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What you need to know about installing a personal residential EV charging station in the District of Columbia.

Personal use EV charging stations can make charging your vehicle more convenient and ensure that you always have enough power for weekly use. But District of Columbia residents first need to know what the process is for installation of an EV charging station on private property. So read on and get your EV charging station project started!

Getting Started | Which Type of EV Charger Do You Need?

Do you plan to install a Level 1 or Level 2 charger? Higher charging levels increase the speed of the charging process as well as delivering more distance power. Each EV can accept different levels of power from the EVSE (Electric Vehicle Supply Equipment). EVs regulate the power delivered to them by the charger.

  • Level 1:  These chargers typically generate an average of four miles of driving range per hour of charge. A common 120-volt household outlet is used for Level 1 charging, and as long as there is one available in your garage, you can just plug in without any further fuss. This is the slowest way to charge an EV, but the least expensive in terms of equipment and installation. If you don't have a garage or exterior GFCI, you'll need to have an electrician install one. An electrical permit and potentially a 'heavy up' may be required.  Level 1 charging is appropriate for PHEVs (Plug-in Hybrid Electric Vehicles) which contain smaller batteries. Daily Level 1 charging for EVs may not be practical unless the vehicle is only being driven short distances each day.
  • Level 2:  These chargers generate an average 32 miles of driving range per hour of charge.  Appropriate for EVs/BEVs, (which contain much larger batteries than PHEVs). With up to 80 amps of power and a charging speed of 12 to 80 mph (up to 10x faster than Level 1 charging), Level 2 charging is the most common choice for daily EV charging. A Level 2 charger needs a dedicated 240-volt circuit like the one needed for an electric clothes dryer or kitchen range. There are several options for Level 2 chargers; You could deliver up to 80 amps of power by installing a 100-amp 208-240V dedicated circuit and a heavy supply line from the circuit breaker box. This will require electrical permits and probably a 'heavy up' from your power company. But is that really necessary? Most EV owners find a 40-amp charger delivering 9.6 kW quite sufficient. A third option is the 48-amp charger, which charges a bit faster at 11.5 kW, but requires beefed up wiring and your charger will need to comply with the NEC code. This significantly increases the cost for a 48-amp charger, and creates only a light benefit.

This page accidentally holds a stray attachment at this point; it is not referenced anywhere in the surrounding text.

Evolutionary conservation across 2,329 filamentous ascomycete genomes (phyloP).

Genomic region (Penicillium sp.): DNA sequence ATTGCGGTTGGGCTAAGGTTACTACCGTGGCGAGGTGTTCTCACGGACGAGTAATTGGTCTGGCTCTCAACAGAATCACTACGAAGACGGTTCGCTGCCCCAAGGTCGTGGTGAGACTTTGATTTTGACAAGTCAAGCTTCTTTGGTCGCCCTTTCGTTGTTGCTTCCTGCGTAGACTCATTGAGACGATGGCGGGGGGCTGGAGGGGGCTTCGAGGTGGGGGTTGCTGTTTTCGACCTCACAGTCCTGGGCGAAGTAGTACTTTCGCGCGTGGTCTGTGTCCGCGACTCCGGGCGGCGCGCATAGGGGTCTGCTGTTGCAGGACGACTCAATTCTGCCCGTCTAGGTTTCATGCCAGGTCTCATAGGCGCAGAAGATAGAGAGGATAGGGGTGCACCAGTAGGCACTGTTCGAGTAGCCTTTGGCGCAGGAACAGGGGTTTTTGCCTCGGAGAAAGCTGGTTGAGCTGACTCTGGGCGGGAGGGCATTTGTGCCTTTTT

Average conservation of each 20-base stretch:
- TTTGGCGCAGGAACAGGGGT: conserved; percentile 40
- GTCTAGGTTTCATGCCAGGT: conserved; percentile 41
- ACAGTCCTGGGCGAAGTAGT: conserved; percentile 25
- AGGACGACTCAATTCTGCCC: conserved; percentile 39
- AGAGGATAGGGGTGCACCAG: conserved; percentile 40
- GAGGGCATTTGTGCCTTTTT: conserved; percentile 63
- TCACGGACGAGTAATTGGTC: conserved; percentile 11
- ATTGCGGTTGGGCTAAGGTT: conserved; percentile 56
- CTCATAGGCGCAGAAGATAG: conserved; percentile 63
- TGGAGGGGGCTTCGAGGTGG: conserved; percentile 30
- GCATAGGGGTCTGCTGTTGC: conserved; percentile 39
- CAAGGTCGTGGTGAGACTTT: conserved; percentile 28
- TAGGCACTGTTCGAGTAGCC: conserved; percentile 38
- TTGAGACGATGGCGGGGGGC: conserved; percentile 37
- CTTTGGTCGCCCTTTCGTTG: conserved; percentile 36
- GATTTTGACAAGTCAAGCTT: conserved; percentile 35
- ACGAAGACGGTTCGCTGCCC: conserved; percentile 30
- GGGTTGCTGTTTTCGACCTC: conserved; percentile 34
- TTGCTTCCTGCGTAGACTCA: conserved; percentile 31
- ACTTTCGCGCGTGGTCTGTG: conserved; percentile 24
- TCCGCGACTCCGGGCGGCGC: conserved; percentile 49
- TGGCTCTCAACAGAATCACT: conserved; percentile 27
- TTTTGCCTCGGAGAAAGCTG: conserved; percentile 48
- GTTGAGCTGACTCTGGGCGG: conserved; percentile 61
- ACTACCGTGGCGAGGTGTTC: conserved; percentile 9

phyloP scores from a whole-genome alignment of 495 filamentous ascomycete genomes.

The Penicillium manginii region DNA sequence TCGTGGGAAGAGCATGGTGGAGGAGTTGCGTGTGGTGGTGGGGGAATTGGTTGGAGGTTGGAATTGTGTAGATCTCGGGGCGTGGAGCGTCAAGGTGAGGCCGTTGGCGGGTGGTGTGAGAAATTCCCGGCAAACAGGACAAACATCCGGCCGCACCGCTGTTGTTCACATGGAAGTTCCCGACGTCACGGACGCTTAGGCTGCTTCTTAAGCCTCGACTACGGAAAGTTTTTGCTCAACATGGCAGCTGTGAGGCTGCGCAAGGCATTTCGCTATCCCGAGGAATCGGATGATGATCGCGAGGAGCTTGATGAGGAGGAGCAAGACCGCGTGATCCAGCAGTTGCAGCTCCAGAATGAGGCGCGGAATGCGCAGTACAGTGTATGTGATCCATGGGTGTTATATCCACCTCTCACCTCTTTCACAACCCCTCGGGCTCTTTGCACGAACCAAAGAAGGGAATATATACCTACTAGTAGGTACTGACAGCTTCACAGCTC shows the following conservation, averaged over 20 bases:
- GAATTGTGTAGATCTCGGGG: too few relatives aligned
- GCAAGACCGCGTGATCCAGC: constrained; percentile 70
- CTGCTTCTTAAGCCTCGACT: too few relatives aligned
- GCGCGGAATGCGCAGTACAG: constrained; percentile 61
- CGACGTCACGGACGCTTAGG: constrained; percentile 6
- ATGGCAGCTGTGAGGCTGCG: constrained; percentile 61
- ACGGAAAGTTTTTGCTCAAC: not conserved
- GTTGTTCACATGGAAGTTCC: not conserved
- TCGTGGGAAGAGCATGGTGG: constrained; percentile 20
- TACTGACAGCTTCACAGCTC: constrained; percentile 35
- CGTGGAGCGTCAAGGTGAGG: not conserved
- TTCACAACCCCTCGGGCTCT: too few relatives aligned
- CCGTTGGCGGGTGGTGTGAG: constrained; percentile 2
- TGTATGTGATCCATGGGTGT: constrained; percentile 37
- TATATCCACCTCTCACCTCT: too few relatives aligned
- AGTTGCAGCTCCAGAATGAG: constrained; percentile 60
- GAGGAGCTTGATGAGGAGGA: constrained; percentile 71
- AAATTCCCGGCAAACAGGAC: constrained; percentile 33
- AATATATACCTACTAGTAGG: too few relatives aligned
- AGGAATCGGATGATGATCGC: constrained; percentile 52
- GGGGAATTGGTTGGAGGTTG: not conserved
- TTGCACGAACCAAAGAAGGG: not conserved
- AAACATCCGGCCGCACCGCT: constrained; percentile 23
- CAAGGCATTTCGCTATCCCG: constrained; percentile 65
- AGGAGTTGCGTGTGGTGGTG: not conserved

• Level 3:  Overkill. These chargers (DC Fast Charging or Supercharging), are primarily reserved for commercial and industrial use. Aside from the great expense of installing a Level 3 charging station, they require specialized and powerful equipment for operation.

Forbes offers a detailed article on EV chargers:

Key Question In DC | What Type Of Parking Do You Have?

Electric car charging equipment requires a permit in the District of Columbia. The type of parking you utilize can determine what type of permitting and approvals your new charging station will require.

If you have a driveway that is not public space, or a garage or carport, you should be able install a Level 2 EV charger. But, it’s sometimes like installing a stack washer/dryer in a condo: seems simple–until it becomes complicated and expensive. Just because you have the space, doesn’t mean you have the other components near enough to comply with code and make it work.